Articles Posted in Head-On Accidents

Earlier this month, an appellate court in Georgia issued a written opinion in a personal injury case involving allegations against a local government responsible for maintaining a section of road where the plaintiff was involved in an accident. The case explores an interesting issue for Maryland car accident victims who are considering filing a case against a local or state government agency. Specifically, the case involves the issue of whether the government entity had notice of the hazard alleged to have caused the plaintiff’s accident and subsequent injuries.

The Facts of the Case

The plaintiff was involved in a head-on collision with another vehicle after he lost control of his car after running over a section of broken pavement surrounding a manhole cover. The plaintiff filed a personal injury lawsuit against the city that was in charge of maintaining that specific portion of roadway. The plaintiff did not claim that the city was negligent in constructing or repairing the damaged road; the plaintiff’s only claim was that the city was negligent in failing to fix the hazard.

One of the required elements of this type of claim is that the plaintiff must establish that the defendant had notice of the hazard. Otherwise, courts will not find that the defendant had a duty to repair the damaged road. In support of his case, the plaintiff presented photographs of the damaged road that were taken two weeks after the accident. The plaintiff argued that this showed that the government would have had knowledge of the damage.

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Earlier this month, an appellate court in Ohio issued a written opinion in a personal injury case brought by a woman who was seriously injured when her vehicle was struck by the subject of a high-speed chase initiated by police. In the case, Agrabrite v. Neer, the court concluded that since the police officers’ actions were not “wanton or reckless conduct,” the officers were entitled to government immunity.

The Facts of the Case

Agrabrite was seriously injured when her car was struck head-on by another motorist’s vehicle. At the time of the collision, the other motorist was being chased by police on suspicion of having committed a burglary. The fleeing suspect died in the car accident. Agrabrite filed a personal injury lawsuit against the police department.

Agrabrite knew that she would have to overcome the presumptive immunity that exists to protect government officials, so in her complaint, she alleged that the police officers’ actions were “willful, wanton, reckless, or malicious.” Under the applicable state law, if the court determined that the officers’ conduct was “willful, wanton, reckless, or malicious,” government immunity would not apply to the officers, and the case could proceed to a trial at which a jury may find the officers liable for Agrabrite’s injuries.

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Head-on collisions are some of the deadliest accidents because they often involve high speeds and direct impacts. In theory, head-on collisions should be rare because drivers should be able to see what is coming up ahead. However, that is not necessarily the case. In fact, there are dozens of fatal head-on collisions across Maryland, Virginia, and Washington, D.C. each year.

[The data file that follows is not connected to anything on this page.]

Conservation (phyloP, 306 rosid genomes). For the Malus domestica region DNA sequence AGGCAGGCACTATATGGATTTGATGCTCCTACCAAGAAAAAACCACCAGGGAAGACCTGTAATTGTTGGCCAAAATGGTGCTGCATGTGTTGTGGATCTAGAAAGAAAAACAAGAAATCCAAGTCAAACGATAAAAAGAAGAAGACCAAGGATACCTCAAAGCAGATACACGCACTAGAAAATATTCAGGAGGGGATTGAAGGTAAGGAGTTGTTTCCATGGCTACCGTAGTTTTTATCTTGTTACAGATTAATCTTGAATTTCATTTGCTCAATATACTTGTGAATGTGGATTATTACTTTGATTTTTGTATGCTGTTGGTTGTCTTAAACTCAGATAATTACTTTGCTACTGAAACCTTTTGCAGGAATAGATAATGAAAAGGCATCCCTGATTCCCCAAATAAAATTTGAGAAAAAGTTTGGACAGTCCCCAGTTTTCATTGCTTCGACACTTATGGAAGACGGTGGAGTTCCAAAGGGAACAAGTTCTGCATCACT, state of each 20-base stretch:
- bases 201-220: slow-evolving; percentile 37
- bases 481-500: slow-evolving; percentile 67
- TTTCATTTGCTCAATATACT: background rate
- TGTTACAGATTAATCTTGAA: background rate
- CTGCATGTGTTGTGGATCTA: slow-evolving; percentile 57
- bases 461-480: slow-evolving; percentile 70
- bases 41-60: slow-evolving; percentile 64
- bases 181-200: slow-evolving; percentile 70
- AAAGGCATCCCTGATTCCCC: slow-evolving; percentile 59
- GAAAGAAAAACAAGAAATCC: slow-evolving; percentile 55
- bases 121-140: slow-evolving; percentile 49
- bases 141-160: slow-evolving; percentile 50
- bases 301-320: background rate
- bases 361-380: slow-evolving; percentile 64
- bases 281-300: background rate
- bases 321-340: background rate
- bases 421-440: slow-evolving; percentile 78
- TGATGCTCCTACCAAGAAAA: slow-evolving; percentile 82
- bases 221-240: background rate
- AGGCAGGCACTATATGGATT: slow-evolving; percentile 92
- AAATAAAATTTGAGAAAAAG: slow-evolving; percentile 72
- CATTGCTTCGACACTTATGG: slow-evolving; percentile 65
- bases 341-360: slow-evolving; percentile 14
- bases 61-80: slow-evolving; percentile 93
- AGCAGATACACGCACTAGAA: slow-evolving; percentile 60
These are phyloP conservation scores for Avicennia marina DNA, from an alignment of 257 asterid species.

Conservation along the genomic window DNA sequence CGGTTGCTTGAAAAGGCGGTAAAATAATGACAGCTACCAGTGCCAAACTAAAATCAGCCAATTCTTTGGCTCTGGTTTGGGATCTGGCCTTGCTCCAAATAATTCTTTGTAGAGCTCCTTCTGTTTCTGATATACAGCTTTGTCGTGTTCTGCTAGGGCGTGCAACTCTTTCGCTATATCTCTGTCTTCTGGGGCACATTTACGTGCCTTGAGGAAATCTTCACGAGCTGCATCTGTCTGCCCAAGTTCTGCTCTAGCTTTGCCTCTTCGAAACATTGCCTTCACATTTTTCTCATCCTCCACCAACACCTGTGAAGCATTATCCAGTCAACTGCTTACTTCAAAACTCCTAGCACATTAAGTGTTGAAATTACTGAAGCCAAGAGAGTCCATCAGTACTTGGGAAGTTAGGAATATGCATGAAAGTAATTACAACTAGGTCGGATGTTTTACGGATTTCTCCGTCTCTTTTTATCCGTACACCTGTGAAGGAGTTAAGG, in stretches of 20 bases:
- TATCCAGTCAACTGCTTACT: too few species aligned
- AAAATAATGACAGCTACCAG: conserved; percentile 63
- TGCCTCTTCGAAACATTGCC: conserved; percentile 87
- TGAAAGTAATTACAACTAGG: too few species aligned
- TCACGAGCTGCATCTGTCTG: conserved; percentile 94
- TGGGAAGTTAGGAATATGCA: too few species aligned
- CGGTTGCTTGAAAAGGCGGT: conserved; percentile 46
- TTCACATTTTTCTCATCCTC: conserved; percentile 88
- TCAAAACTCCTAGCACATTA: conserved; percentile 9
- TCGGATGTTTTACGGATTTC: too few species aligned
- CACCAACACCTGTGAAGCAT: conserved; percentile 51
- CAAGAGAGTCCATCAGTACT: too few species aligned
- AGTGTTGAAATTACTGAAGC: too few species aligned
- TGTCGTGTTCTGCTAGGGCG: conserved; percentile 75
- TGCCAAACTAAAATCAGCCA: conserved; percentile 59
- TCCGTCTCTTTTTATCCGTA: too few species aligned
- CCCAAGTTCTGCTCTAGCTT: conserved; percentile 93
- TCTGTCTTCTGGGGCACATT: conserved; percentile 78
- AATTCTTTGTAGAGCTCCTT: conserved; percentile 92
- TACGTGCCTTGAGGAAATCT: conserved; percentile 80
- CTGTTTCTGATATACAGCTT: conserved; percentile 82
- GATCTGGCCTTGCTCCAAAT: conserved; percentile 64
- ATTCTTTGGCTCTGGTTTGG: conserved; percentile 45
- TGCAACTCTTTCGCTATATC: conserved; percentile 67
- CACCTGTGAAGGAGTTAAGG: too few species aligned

It may come as a surprise that most head-on collisions occur on rural roads. In fact, according to one government source, approximately 83% of all fatal head-on collisions occur on undivided, two-lane, rural roads. Another surprising fact is that only 4% of all fatal head-on collisions involve one vehicle passing another. The largest number of fatal head-on collisions, by far, occurs when both vehicles are going straight, and one drifts out of its lane and into the oncoming lane.

Of course, drivers who are paying attention do not drift out of their lane and into an oncoming lane of travel. Most often, drivers who do drift out of their lane are distracted by their phone or a passenger. In some cases, drivers get drowsy behind the wheel and struggle to stay awake, drifting in and out of their lane in the process. Anyone injured by a distracted or drowsy driver may be able to seek monetary compensation through a Maryland or Washington, D.C. personal injury lawsuit.

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Earlier last month, one juvenile was killed and two others injured in a head-on collision in Mt. Airy, Maryland. According to one local news report, the accident occurred at around ten in the morning near the intersection of Md. 27 and Michael Road.

Evidently, the juvenile was a passenger in a vehicle driven by a 29-year-old resident of Taneytown. At some point, that vehicle began to drift out of its lane and into oncoming traffic. As it did so, the vehicle collided head-on with a dump truck heading in the opposite direction.

The minor was pronounced dead at the scene by emergency workers. Both drivers were taken to the hospital as well. The dump truck driver suffered only minor injuries, while the driver of the car in which the minor was a passenger was in critical condition at the time of the article’s publication.

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